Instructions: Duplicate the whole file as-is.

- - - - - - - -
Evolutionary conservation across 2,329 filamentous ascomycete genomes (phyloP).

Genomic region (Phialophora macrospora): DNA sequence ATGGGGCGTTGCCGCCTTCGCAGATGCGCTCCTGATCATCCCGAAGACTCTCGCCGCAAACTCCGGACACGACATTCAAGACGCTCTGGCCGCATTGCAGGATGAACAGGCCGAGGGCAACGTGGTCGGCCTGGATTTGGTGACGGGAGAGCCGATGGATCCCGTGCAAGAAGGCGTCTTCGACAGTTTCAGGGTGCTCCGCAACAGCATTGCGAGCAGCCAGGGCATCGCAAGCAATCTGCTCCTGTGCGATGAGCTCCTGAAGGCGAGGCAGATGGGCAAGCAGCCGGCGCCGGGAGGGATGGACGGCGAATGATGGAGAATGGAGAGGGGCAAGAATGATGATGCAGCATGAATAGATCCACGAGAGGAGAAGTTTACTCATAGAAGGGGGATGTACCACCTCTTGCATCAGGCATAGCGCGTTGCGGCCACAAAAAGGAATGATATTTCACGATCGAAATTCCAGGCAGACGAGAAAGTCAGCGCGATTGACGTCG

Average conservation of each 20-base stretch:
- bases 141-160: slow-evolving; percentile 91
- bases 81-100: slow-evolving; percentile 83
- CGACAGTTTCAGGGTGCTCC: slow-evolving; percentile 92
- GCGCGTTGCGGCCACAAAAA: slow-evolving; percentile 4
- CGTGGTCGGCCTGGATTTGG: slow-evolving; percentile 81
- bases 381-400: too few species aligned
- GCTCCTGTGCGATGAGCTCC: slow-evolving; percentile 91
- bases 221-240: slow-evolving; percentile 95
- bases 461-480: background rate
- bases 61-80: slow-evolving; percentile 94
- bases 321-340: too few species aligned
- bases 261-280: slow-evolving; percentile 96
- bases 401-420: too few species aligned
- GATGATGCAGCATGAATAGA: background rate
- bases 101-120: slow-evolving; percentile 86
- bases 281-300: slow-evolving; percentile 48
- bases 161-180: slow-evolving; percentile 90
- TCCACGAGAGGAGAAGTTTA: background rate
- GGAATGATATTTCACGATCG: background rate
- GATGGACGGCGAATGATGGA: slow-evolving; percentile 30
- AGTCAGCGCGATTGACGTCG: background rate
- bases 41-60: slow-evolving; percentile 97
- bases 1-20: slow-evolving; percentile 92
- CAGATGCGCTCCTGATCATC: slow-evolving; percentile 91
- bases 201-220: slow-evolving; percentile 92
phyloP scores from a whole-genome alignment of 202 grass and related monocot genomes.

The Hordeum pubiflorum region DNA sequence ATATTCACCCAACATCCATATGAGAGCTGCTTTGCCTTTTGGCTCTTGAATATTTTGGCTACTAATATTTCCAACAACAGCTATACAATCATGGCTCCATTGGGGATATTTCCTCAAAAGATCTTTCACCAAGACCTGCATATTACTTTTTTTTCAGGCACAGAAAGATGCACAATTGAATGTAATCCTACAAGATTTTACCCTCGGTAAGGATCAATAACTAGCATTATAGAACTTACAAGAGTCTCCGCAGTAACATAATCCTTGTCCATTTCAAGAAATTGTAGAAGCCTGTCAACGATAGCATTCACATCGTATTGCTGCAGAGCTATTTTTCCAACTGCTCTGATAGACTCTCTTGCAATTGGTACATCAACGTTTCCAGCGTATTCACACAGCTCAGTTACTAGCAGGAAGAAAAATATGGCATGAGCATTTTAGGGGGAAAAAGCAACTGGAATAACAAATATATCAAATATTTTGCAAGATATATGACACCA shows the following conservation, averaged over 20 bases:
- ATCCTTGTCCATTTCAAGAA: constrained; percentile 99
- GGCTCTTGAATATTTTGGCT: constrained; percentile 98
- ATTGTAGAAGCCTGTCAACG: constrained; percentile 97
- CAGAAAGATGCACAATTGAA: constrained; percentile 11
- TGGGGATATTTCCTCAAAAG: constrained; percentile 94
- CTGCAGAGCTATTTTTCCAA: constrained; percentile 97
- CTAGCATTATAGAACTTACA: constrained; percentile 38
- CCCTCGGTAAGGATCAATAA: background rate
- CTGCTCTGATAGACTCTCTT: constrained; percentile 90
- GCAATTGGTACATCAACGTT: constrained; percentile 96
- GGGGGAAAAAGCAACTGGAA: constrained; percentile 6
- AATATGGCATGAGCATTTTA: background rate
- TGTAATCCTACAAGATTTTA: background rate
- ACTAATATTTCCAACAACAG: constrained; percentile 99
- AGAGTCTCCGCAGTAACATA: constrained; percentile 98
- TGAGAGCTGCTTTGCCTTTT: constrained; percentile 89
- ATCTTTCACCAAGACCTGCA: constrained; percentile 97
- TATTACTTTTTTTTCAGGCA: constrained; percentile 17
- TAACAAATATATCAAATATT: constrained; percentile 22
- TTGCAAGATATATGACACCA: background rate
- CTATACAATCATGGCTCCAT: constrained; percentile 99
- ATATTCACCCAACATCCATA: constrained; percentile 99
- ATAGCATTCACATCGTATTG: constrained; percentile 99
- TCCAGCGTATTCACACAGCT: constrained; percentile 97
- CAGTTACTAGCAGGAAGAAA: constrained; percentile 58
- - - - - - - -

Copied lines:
Evolutionary conservation across 2,329 filamentous ascomycete genomes (phyloP).

Genomic region (Phialophora macrospora): DNA sequence ATGGGGCGTTGCCGCCTTCGCAGATGCGCTCCTGATCATCCCGAAGACTCTCGCCGCAAACTCCGGACACGACATTCAAGACGCTCTGGCCGCATTGCAGGATGAACAGGCCGAGGGCAACGTGGTCGGCCTGGATTTGGTGACGGGAGAGCCGATGGATCCCGTGCAAGAAGGCGTCTTCGACAGTTTCAGGGTGCTCCGCAACAGCATTGCGAGCAGCCAGGGCATCGCAAGCAATCTGCTCCTGTGCGATGAGCTCCTGAAGGCGAGGCAGATGGGCAAGCAGCCGGCGCCGGGAGGGATGGACGGCGAATGATGGAGAATGGAGAGGGGCAAGAATGATGATGCAGCATGAATAGATCCACGAGAGGAGAAGTTTACTCATAGAAGGGGGATGTACCACCTCTTGCATCAGGCATAGCGCGTTGCGGCCACAAAAAGGAATGATATTTCACGATCGAAATTCCAGGCAGACGAGAAAGTCAGCGCGATTGACGTCG

Average conservation of each 20-base stretch:
- bases 141-160: slow-evolving; percentile 91
- bases 81-100: slow-evolving; percentile 83
- CGACAGTTTCAGGGTGCTCC: slow-evolving; percentile 92
- GCGCGTTGCGGCCACAAAAA: slow-evolving; percentile 4
- CGTGGTCGGCCTGGATTTGG: slow-evolving; percentile 81
- bases 381-400: too few species aligned
- GCTCCTGTGCGATGAGCTCC: slow-evolving; percentile 91
- bases 221-240: slow-evolving; percentile 95
- bases 461-480: background rate
- bases 61-80: slow-evolving; percentile 94
- bases 321-340: too few species aligned
- bases 261-280: slow-evolving; percentile 96
- bases 401-420: too few species aligned
- GATGATGCAGCATGAATAGA: background rate
- bases 101-120: slow-evolving; percentile 86
- bases 281-300: slow-evolving; percentile 48
- bases 161-180: slow-evolving; percentile 90
- TCCACGAGAGGAGAAGTTTA: background rate
- GGAATGATATTTCACGATCG: background rate
- GATGGACGGCGAATGATGGA: slow-evolving; percentile 30
- AGTCAGCGCGATTGACGTCG: background rate
- bases 41-60: slow-evolving; percentile 97
- bases 1-20: slow-evolving; percentile 92
- CAGATGCGCTCCTGATCATC: slow-evolving; percentile 91
- bases 201-220: slow-evolving; percentile 92
phyloP scores from a whole-genome alignment of 202 grass and related monocot genomes.

The Hordeum pubiflorum region DNA sequence ATATTCACCCAACATCCATATGAGAGCTGCTTTGCCTTTTGGCTCTTGAATATTTTGGCTACTAATATTTCCAACAACAGCTATACAATCATGGCTCCATTGGGGATATTTCCTCAAAAGATCTTTCACCAAGACCTGCATATTACTTTTTTTTCAGGCACAGAAAGATGCACAATTGAATGTAATCCTACAAGATTTTACCCTCGGTAAGGATCAATAACTAGCATTATAGAACTTACAAGAGTCTCCGCAGTAACATAATCCTTGTCCATTTCAAGAAATTGTAGAAGCCTGTCAACGATAGCATTCACATCGTATTGCTGCAGAGCTATTTTTCCAACTGCTCTGATAGACTCTCTTGCAATTGGTACATCAACGTTTCCAGCGTATTCACACAGCTCAGTTACTAGCAGGAAGAAAAATATGGCATGAGCATTTTAGGGGGAAAAAGCAACTGGAATAACAAATATATCAAATATTTTGCAAGATATATGACACCA shows the following conservation, averaged over 20 bases:
- ATCCTTGTCCATTTCAAGAA: constrained; percentile 99
- GGCTCTTGAATATTTTGGCT: constrained; percentile 98
- ATTGTAGAAGCCTGTCAACG: constrained; percentile 97
- CAGAAAGATGCACAATTGAA: constrained; percentile 11
- TGGGGATATTTCCTCAAAAG: constrained; percentile 94
- CTGCAGAGCTATTTTTCCAA: constrained; percentile 97
- CTAGCATTATAGAACTTACA: constrained; percentile 38
- CCCTCGGTAAGGATCAATAA: background rate
- CTGCTCTGATAGACTCTCTT: constrained; percentile 90
- GCAATTGGTACATCAACGTT: constrained; percentile 96
- GGGGGAAAAAGCAACTGGAA: constrained; percentile 6
- AATATGGCATGAGCATTTTA: background rate
- TGTAATCCTACAAGATTTTA: background rate
- ACTAATATTTCCAACAACAG: constrained; percentile 99
- AGAGTCTCCGCAGTAACATA: constrained; percentile 98
- TGAGAGCTGCTTTGCCTTTT: constrained; percentile 89
- ATCTTTCACCAAGACCTGCA: constrained; percentile 97
- TATTACTTTTTTTTCAGGCA: constrained; percentile 17
- TAACAAATATATCAAATATT: constrained; percentile 22
- TTGCAAGATATATGACACCA: background rate
- CTATACAATCATGGCTCCAT: constrained; percentile 99
- ATATTCACCCAACATCCATA: constrained; percentile 99
- ATAGCATTCACATCGTATTG: constrained; percentile 99
- TCCAGCGTATTCACACAGCT: constrained; percentile 97
- CAGTTACTAGCAGGAAGAAA: constrained; percentile 58